Cover: Adorno and Existence, from Harvard University PressCover: Adorno and Existence in PAPERBACK

Adorno and Existence

A perceptive philosophical inquiry.—Samuel Freeman, New York Review of Books

Gordon, in a detailed, sensitive, fair-minded way, leads the reader through Adorno’s various, usually quite vigorous, rhetorically pointed attacks on both transcendental and existential phenomenology from 1930 on… [A] singularly illuminating study.—Robert Pippin, Critical Inquiry

Adorno and Existence is an expansive and ambitious undertaking and Gordon deserves praise for elucidating the dense constructions of Adorno’s texts, especially in the often elliptical prose of Negative Dialectics. He traces a constant concern in Adorno, from the 1930s onwards, to associate the ontology of existentialism with idealism while also acknowledging an underlying value in idealism’s resistance to the merely given… [An] elegantly composed study.—Sean Sheehan, Marx and Philosophy Review of Books

Gordon’s book offers a significant contribution to our understanding of Adorno’s thought. He writes with expertise, authority, and compendious scholarship, moving with confidence across the thinkers he examines. Throughout his argument, he effectively places Adorno’s work in the context of contemporary debates and events. His well-organized exposition and lucid prose are particularly noteworthy, conveying complex ideas with clarity and nuance. Above all, I found myself persuaded of his central claim, as it seems quite clear that Adorno’s engagement with the thought of Kierkegaard, Husserl, and Heidegger played a decisive role in the development of his own philosophy, rather than entailing merely a straightforward rejection. After this book, it will not be possible to explain Adorno’s philosophical development without serious consideration of his reactions to them.—Richard Westerman, Symposium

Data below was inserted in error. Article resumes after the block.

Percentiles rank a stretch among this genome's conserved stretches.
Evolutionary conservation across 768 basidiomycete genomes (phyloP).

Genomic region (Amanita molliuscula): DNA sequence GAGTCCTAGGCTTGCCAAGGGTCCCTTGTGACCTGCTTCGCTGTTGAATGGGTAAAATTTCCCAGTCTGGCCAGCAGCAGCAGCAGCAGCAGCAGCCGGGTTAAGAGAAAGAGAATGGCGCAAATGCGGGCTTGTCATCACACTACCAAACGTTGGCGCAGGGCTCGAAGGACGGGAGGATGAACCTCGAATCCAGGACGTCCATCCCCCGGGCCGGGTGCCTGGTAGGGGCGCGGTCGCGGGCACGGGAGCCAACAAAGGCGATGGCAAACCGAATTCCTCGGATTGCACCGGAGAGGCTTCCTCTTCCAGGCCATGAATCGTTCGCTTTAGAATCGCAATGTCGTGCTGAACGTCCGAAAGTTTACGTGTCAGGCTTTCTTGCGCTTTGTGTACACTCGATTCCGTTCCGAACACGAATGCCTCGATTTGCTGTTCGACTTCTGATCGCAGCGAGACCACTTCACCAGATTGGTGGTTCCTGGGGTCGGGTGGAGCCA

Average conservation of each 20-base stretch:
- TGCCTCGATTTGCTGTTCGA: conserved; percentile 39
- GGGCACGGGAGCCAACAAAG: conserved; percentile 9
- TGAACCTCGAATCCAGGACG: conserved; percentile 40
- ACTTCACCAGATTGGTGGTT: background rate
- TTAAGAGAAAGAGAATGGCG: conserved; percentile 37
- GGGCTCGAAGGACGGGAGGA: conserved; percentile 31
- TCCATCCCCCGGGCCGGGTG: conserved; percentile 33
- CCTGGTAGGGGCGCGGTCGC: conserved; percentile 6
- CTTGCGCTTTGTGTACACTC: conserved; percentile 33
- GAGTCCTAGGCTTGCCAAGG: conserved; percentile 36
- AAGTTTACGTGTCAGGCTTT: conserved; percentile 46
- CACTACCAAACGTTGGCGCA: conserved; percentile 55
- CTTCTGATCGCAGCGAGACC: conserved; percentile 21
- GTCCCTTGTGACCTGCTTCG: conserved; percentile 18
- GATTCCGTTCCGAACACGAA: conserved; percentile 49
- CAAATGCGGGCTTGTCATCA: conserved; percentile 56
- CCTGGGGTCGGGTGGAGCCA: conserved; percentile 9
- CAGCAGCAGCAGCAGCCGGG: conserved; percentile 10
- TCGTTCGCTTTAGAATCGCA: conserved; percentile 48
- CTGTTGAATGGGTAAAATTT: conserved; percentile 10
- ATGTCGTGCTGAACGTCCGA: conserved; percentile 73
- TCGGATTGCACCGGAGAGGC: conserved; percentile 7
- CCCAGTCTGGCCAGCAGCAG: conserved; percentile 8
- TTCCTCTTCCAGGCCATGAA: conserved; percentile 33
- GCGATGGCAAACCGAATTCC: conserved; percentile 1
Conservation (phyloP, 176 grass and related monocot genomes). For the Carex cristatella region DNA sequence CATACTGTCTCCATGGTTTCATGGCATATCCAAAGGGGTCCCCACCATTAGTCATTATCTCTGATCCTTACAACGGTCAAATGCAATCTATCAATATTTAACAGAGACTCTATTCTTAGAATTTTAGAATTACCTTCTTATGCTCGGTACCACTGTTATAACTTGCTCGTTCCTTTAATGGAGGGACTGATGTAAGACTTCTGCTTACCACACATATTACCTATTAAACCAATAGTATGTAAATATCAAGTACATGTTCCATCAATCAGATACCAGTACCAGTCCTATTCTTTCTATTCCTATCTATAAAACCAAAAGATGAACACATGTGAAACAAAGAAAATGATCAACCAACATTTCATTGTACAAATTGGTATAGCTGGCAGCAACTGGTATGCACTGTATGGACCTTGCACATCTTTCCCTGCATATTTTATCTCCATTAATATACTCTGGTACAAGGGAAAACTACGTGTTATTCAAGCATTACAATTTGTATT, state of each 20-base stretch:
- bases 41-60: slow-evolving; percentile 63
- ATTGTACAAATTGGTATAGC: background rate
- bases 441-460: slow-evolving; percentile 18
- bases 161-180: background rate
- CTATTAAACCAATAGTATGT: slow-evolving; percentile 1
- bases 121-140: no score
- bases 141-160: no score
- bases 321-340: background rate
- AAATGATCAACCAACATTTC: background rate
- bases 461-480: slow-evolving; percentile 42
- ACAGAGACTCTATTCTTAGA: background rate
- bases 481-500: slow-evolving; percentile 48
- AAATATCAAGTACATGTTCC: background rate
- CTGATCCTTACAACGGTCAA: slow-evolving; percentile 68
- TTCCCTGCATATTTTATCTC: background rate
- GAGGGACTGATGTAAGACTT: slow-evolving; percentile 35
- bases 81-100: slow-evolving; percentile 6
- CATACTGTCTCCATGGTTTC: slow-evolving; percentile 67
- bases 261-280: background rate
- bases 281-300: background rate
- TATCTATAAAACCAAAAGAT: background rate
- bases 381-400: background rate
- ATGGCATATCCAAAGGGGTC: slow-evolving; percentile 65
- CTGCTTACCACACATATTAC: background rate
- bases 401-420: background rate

Gordon masterfully reconstructs Adorno’s lifelong engagement with existentialist thinkers and themes… The lucid and concise way in which he writes about Adorno is no less than exemplary… The book brilliantly succeeds in its aims. It indicates the path for a further exploration of the hidden affinities between one of the main theorists of the Frankfurt school and existential philosophy.—Helmer Stoel, Universa Recensioni di Filosofia

Written with elegance and meticulously researched, the book focuses on Adorno’s successive encounters with Kierkegaard, Husserl, and Heidegger over the years as a key to unlock Adorno’s own difficult thinking. A major contribution to Adorno studies and beyond.—Seyla Benhabib, Yale University

Adorno and Existence struck me as almost inevitable: how is it that no one had thought to write this necessary book previously? With a rare combination of narrative brio and analytic insight, Peter Gordon tracks Adorno’s repeated confrontations with Kierkegaard, Husserl, Heidegger, Kafka, & co. This is a fine, even irreplaceable study with a superb and riveting final chapter.—Jay Bernstein, The New School

This extraordinary study is a marvelous interpretation of the whole of Adorno’s philosophical thinking by making convincingly clear to what surprising degree it is dependent on some constitutive ideas of Kierkegaard. Gordon successfully integrates two aims, the systematic re-interpretation of Adorno’s philosophy and the subtle reconstruction of his intellectual development. This is a tour de force for which Peter Gordon deserves highest admiration.—Axel Honneth, Goethe University Frankfurt and Columbia University

On first reading Adorno’s early study of Kierkegaard, Walter Benjamin intuited that it was ‘very possible that the author’s later books will spring from this one.’ When Adorno reissued it many years later, he admitted to Ernst Bloch that it had ‘the character of a dream-like anticipation.’ With Peter Gordon’s arresting new interpretation of Adorno’s life-long struggle with Kierkegaard’s legacy, a struggle generating the dynamic force field of theology, aesthetics and social critique he called negative dialectics, we can understand for the first time how right both of these observations actually were.—Martin Jay, University of California, Berkeley

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